Best practice: Oral care

Oral care is extremely important for everyone, and older adults are no exception. Yet sometimes, after we help a behaviorally challenging resident get bathed and dressed, proper oral care can become an afterthought. It can also be one of the most difficult personal care activities to have a resident perform. Here are some tips to help you work with a resident with BPSD who needs assistance with oral care:

  • If a resident is reluctant to brush her teeth or refuses when you initially ask, try to distract her with another brief enjoyable activity or conversation and then try again.
  • Have supplies ready before you begin: toothbrush, toothpaste, cup, and mouthwash if using.
  • If a resident will not open her mouth, ask her to say “eeeee” as this will naturally get her to open her mouth enough to sneak in a toothbrush. Or you can try singing together and sneak in the toothbrush then.
  • Since teeth brushing can feel invasive and even threatening when done by a caregiver, encourage independence in this task. By role modeling in front of a mirror, while you stand beside the resident, you can cue the resident to engage in the task without having to touch him/her.
  • If a resident is physically unable to brush his/her teeth independently, use the hand-under-hand technique so the resident is still participating in the activity with you and can maintain a sense of control. If the resident can’t hold the brush or resists, shake hands with him, turn your hand palm up so they only see their hand, use your skill fingers (thumb and first two fingers to hold the toothbrush and you can guide it in.  Those with significant dementia think they are doing it rather than you.  If a resident is able to hold the toothbrush and just needs some guidance, you can simply place your hand over their hand and help guide them.
  • Some people don’t do well in the bathroom. Considering having residents brush their teeth while sitting on their bed.
  • Lastly, keep in mind that the toothpaste is the least important factor. The friction from a damp toothbrush is the most important, and every brush helps!

This 3-minute video illustrates these tricks of the trade in action: http://www.functionfocusedcare.org/oral-care

 

Increasing resident engagement in activities

We’ve talked about how encouraging residents to participate as much as possible in their own care can help maintain or even increase function and decrease negative behaviors. Let’s remember that residents with moderate to severe dementia can have fun too!

How often do we see a group of residents participating in a recreational activity, but notice that at least a few of them are left out? Sitting in the corner looking on? Often, these more “challenging” residents are the people who most need to be active and engaged in activity so they avoid feelings of frustration, agitation, and boredom.

To help with this, here are some activity ideas that your nurses, nursing assistants and recreation staff can use to get residents with cognitive decline in on the fun:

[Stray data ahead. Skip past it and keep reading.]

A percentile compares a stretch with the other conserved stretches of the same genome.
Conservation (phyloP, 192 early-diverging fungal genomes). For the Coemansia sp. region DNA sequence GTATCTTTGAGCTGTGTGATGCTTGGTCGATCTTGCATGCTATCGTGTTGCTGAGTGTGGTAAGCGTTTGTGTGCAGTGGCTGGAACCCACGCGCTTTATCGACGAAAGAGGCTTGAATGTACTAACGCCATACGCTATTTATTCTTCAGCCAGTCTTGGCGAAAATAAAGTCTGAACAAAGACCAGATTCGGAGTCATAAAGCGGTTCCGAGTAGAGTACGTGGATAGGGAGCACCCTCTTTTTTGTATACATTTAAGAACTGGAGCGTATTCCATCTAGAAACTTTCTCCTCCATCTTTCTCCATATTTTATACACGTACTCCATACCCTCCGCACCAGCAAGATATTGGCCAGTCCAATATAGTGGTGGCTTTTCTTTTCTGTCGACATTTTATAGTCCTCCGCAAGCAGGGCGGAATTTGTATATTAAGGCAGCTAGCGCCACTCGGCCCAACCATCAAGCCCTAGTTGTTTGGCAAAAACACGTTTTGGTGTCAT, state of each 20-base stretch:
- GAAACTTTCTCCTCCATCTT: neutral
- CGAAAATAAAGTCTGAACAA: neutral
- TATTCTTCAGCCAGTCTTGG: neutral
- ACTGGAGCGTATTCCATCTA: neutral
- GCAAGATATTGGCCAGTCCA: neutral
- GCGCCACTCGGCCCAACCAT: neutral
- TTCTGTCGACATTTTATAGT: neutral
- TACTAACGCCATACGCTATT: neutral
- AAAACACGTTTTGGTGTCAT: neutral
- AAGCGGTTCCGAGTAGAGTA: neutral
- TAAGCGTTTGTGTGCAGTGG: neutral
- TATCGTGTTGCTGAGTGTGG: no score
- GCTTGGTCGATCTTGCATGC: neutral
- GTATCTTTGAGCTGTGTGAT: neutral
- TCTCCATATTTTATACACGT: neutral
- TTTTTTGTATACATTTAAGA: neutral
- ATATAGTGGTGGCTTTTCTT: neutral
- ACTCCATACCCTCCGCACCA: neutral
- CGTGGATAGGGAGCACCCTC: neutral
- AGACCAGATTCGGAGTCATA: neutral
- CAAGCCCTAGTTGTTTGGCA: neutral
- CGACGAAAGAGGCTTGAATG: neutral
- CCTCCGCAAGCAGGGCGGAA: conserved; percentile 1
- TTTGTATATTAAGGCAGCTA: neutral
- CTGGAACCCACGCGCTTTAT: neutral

• Flyswatter volleyball: Give residents plastic flyswatters have them hit a balloon back and forth to each other
  • Dance, dance, dance! Turn off those televisions and turn on some music and dance. Have staff members take turns playing music from their iPods through a speaker. Fast or slow, old or new, music has the power to move everyone.
  • Horseshoes: Now that summer is here, horseshoe games are everywhere. Look for the foam kind and play inside or outside on a patio. Residents can play while standing or sitting.
  • Foam swim noodles: Get a bunch of these, cut them in half, and start bending. These make for great resistance exercises! Leave them out in common areas for a safe, easy way to start spontaneous exercise.
  • Movement scarves: These can be found on enasco.com, or you can make your own with a lightweight material. Toss these colorful scarves in the air and have residents try to catch them. These scarves can be better than throwing a ball back and forth since people with slower reflexes and limited hand flexibility can catch them more easily.
  • Chores! Yes, chores. Your kids might not agree, but for older adults with dementia, doing familiar household chores can be calming and comforting. Grab a basket of cloth napkins and ask them to help you by folding them. Give them a broom and ask them to help you sweep the floor since company will be coming. Get some pillowcases or old clothes, hang a clothesline between a few walls, and give them some clothespins. They can hang the laundry.
  • Don’t forget to go outside! Warmer days are here now, so in the morning or early evenings when it’s a bit cooler, go outside. The sunshine, change of scenery and fresh air is something we all need. Look at the flowers, look for birds, and have some lemonade.

Function focused care exemplars

As you continue to work with the “Champions” at your nursing homes, we encourage you to show them these brief videos from our website: http://www.functionfocusedcare.org/videocoaching

The six videos offer great tips on how to engage residents with cognitive impairment and help them perform activities of daily living such as dressing, oral care and toileting, and reinforce the information we presented during the training sessions. You can even show the videos on a mobile device to GNA’s and other busy staff, as each video is only about 3 minutes long. Consider showing a different video at each of your next staff meetings, and discussing the ideas presented. Could some of the approaches from the video work with one of your more challenging residents?